Even fitting the Tonner cab onto the Patrol chassis was relatively easy. With complete driveline in place, the cab was lowered down until it touched something, then raised a little and bingo, that’s where it stayed. Standard GQ chassis to body mounts were removed and repositioned to suit the Tonner cab, plus a couple of extras added for good luck and to appease the engineer.
The wiring was pretty straightforward; not to me, but to Sideshows Performance Wiring up in QLD. We sent the Maloo loom to him, he weaved his magic, and retuned it for a (almost) plug-and-play system.
The Maloo Holden traction control, speed sensors, anti-lock brakes and other high-tech wiring has been deleted or blanked off leaving the basics to manage the vehicle. The Maloo accelerator pedal has been incorporated into the system, given it’s a drive-by-wire setup compared to the mechanical cable system of the Tonner.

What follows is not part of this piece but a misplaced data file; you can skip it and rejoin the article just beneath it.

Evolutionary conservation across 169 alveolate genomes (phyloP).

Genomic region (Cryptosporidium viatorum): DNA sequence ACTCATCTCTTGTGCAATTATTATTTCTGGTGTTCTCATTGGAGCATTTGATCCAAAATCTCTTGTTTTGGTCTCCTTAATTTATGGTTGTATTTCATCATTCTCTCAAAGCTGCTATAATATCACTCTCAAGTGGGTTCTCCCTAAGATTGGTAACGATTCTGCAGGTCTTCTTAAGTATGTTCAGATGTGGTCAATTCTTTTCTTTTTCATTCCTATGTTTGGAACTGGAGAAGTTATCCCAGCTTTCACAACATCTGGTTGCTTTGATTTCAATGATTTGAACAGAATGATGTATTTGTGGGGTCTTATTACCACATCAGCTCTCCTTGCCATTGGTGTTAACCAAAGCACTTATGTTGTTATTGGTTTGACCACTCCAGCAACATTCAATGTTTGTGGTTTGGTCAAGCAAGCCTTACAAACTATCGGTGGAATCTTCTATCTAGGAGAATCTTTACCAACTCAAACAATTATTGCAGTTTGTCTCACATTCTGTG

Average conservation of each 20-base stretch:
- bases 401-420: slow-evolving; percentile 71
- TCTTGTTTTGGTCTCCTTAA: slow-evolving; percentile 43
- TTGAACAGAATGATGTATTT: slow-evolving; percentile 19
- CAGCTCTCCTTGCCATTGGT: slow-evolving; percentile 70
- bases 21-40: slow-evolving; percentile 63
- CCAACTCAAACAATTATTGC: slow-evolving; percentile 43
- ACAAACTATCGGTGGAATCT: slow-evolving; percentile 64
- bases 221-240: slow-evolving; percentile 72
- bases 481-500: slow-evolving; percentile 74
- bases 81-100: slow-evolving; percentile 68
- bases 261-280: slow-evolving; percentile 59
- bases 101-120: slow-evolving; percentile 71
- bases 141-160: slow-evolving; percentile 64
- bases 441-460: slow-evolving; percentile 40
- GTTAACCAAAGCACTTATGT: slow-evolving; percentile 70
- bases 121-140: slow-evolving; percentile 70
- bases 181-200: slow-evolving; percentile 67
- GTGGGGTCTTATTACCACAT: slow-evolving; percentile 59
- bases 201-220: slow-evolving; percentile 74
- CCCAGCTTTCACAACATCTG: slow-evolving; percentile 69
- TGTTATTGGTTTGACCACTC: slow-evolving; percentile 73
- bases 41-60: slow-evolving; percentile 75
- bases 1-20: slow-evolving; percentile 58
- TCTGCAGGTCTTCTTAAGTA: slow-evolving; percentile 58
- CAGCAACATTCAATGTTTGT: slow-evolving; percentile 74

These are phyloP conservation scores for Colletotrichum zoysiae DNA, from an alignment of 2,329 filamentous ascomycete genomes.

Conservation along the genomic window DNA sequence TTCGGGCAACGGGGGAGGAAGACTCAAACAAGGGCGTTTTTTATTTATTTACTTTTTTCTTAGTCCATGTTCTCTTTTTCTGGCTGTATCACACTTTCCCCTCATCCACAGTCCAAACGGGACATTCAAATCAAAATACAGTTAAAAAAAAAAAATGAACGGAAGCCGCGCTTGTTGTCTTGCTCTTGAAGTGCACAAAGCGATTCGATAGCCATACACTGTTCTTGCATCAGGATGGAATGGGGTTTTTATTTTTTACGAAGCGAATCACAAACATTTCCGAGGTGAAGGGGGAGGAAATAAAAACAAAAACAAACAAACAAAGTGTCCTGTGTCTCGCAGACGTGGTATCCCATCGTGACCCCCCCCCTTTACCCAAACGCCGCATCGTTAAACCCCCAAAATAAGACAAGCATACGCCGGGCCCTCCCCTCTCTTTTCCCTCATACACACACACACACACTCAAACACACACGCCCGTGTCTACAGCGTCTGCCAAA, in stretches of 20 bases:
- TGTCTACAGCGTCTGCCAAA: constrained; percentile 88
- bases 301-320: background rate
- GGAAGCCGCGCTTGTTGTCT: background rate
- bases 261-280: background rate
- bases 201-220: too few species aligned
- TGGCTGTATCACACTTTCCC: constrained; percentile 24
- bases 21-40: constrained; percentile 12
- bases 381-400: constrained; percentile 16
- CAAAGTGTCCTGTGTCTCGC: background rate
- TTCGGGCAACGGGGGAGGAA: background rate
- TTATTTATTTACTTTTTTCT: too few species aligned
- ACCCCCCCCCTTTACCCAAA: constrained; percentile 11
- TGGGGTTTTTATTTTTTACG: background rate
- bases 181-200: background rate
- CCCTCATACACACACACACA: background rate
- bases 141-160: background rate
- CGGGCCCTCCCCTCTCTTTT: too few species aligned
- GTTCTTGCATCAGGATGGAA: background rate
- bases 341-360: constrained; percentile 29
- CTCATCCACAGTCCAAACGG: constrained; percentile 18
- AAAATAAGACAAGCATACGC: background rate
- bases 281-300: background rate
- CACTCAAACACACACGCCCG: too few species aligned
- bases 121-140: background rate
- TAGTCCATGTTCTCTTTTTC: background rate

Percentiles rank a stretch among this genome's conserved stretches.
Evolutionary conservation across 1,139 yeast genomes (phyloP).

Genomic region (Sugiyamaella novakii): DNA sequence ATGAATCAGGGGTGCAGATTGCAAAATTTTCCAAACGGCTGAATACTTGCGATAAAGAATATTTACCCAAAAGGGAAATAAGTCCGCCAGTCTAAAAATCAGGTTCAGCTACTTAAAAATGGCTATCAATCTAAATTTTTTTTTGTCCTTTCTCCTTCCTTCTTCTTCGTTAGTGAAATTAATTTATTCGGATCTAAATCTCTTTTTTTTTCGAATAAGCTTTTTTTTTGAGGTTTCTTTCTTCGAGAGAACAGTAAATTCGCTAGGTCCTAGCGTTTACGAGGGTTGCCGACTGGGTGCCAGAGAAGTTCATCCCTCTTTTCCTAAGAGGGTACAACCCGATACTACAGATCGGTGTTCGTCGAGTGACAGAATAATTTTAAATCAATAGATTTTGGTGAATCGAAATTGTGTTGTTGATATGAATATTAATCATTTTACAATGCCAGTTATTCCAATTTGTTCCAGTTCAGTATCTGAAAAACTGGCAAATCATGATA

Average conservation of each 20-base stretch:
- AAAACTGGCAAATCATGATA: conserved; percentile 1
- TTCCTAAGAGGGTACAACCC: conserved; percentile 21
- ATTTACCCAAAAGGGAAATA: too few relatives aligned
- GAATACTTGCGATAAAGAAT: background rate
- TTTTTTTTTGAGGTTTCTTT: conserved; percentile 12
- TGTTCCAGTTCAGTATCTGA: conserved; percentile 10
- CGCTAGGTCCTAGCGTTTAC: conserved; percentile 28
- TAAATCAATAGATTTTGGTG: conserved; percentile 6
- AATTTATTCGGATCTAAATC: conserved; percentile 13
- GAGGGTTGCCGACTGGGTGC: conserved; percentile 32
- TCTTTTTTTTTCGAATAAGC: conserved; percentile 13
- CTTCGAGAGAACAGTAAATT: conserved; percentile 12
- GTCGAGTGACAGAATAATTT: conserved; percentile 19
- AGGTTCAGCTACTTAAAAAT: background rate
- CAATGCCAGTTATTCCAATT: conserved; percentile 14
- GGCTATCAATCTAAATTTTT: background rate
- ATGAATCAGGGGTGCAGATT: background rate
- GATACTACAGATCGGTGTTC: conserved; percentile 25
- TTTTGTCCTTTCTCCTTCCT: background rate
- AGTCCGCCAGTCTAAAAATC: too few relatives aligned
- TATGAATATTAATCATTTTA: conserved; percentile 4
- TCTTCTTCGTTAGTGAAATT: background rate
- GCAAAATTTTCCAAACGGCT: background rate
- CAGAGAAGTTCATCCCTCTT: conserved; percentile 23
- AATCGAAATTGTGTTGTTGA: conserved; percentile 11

The hard, fiddly, time-consuming parts to this project are mostly the bits you’ll never see; hidden deep in the guts under the dash for example is a tiny box that converts the electronic speed inputs from the GU transfer case into a mechanical output that spins a cable to drive the original old speedo in the Holden dash.
The output is adjustable to ensure final speed readouts are accurate, which was done on Total Care’s in-house dyno. Might sound easy, but that took an age to sort out given I didn’t want a fandangled digital speedo readout mixed into the rest of the old-style dash.
Trace back the journey of the Holden 1 Tonner project